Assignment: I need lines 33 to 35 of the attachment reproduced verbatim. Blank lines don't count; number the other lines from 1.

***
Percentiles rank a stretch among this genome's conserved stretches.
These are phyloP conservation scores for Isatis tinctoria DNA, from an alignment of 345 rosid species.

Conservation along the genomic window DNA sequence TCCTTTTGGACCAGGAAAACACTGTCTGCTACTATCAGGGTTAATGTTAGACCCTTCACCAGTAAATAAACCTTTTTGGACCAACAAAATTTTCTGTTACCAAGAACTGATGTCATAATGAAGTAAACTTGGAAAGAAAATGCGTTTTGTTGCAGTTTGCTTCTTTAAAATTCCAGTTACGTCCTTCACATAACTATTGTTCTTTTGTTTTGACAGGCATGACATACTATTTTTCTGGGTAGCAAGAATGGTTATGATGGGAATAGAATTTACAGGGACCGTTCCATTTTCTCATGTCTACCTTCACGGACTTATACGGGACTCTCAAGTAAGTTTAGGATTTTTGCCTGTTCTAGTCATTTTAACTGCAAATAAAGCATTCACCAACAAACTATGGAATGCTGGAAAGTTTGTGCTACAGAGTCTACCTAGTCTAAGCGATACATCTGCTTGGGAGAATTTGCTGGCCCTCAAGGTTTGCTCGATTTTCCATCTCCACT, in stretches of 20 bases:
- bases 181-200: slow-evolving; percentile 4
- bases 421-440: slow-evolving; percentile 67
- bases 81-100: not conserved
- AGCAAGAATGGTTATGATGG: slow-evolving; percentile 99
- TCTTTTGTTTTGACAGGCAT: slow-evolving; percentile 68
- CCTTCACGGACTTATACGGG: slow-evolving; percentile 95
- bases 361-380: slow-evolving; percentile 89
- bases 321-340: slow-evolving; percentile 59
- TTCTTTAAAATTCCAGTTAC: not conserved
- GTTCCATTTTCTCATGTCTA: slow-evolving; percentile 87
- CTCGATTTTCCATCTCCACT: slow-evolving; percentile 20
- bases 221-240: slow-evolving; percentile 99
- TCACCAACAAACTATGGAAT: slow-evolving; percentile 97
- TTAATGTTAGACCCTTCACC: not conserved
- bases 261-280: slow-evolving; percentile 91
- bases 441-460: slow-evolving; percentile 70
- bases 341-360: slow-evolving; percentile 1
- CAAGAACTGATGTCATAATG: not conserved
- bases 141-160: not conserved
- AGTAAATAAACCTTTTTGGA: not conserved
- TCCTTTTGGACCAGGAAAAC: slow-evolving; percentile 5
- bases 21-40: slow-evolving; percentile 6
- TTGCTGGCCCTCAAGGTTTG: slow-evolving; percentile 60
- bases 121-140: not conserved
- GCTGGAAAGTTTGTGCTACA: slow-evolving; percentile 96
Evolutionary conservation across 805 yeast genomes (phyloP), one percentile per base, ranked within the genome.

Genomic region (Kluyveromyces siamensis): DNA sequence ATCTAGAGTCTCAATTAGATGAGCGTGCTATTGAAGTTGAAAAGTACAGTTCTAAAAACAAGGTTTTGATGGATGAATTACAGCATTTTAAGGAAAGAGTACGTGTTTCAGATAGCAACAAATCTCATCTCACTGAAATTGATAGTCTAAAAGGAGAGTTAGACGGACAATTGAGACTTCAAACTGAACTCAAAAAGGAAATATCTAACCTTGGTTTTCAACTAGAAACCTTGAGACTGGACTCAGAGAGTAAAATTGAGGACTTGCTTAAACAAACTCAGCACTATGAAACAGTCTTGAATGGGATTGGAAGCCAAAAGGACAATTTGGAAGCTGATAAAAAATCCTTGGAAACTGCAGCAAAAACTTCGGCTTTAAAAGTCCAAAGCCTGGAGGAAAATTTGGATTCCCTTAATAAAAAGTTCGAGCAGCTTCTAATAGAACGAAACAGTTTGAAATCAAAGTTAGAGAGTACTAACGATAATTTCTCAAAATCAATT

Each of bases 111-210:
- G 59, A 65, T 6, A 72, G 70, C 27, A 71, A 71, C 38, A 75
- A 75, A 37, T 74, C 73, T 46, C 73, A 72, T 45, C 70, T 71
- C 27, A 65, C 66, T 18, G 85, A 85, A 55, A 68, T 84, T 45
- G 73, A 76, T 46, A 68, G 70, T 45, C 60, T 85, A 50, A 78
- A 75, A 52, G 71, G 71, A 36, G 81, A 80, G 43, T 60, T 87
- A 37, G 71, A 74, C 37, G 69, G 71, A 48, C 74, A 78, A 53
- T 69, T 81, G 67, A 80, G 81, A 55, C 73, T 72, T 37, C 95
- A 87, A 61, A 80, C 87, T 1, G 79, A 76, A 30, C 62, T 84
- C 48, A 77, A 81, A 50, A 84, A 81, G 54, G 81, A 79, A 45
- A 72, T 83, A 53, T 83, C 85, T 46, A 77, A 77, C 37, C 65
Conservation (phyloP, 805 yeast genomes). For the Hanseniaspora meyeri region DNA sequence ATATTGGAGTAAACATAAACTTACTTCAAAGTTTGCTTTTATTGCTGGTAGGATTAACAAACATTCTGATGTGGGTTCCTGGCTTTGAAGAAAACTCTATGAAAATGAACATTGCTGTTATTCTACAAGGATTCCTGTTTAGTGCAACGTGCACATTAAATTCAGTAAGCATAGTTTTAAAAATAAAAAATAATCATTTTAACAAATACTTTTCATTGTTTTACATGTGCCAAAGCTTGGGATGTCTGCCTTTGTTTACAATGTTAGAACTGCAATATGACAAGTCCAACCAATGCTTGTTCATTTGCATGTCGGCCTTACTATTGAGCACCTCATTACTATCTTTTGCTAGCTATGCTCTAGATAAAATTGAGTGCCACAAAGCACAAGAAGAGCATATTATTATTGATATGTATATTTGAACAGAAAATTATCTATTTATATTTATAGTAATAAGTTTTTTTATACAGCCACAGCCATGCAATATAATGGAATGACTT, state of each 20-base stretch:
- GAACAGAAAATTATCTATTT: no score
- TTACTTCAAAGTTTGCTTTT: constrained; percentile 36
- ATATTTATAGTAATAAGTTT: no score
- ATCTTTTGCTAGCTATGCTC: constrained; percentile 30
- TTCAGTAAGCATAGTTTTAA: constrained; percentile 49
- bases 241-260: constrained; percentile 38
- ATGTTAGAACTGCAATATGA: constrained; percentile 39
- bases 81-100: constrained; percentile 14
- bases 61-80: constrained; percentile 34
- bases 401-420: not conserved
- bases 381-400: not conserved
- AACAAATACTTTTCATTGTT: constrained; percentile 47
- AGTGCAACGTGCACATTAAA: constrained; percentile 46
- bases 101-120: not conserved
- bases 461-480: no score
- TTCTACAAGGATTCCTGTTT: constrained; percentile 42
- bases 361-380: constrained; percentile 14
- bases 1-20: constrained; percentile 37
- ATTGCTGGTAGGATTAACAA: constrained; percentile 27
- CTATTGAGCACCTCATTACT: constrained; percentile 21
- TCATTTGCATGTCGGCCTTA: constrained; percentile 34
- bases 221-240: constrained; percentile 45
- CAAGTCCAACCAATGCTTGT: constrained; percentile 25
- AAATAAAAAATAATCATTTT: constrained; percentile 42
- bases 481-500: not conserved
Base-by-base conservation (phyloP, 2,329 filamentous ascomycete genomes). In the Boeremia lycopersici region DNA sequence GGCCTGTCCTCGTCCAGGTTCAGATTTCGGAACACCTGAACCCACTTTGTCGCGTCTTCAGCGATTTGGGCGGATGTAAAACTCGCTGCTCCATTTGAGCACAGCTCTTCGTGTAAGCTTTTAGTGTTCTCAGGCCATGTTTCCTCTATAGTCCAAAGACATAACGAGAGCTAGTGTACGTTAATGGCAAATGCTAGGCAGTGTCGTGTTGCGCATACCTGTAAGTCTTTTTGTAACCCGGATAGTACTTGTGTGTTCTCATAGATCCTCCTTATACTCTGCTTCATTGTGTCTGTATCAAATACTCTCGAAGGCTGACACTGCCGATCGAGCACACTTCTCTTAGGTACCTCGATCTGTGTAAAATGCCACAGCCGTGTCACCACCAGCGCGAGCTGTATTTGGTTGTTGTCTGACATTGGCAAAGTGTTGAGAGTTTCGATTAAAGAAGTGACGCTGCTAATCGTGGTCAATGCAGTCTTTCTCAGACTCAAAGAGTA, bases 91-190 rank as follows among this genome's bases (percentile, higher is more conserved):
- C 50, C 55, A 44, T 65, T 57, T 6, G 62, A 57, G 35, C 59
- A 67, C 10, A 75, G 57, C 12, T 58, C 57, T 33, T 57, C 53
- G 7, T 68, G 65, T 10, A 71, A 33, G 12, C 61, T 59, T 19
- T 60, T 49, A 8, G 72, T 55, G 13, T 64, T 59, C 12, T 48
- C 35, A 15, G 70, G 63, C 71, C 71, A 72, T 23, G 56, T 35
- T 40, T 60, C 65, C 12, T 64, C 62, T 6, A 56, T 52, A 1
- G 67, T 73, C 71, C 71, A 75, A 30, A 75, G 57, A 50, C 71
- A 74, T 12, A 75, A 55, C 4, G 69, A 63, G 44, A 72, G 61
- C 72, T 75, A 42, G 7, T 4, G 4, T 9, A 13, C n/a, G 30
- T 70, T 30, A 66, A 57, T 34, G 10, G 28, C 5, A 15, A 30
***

- A 75, A 37, T 74, C 73, T 46, C 73, A 72, T 45, C 70, T 71
- C 27, A 65, C 66, T 18, G 85, A 85, A 55, A 68, T 84, T 45
- G 73, A 76, T 46, A 68, G 70, T 45, C 60, T 85, A 50, A 78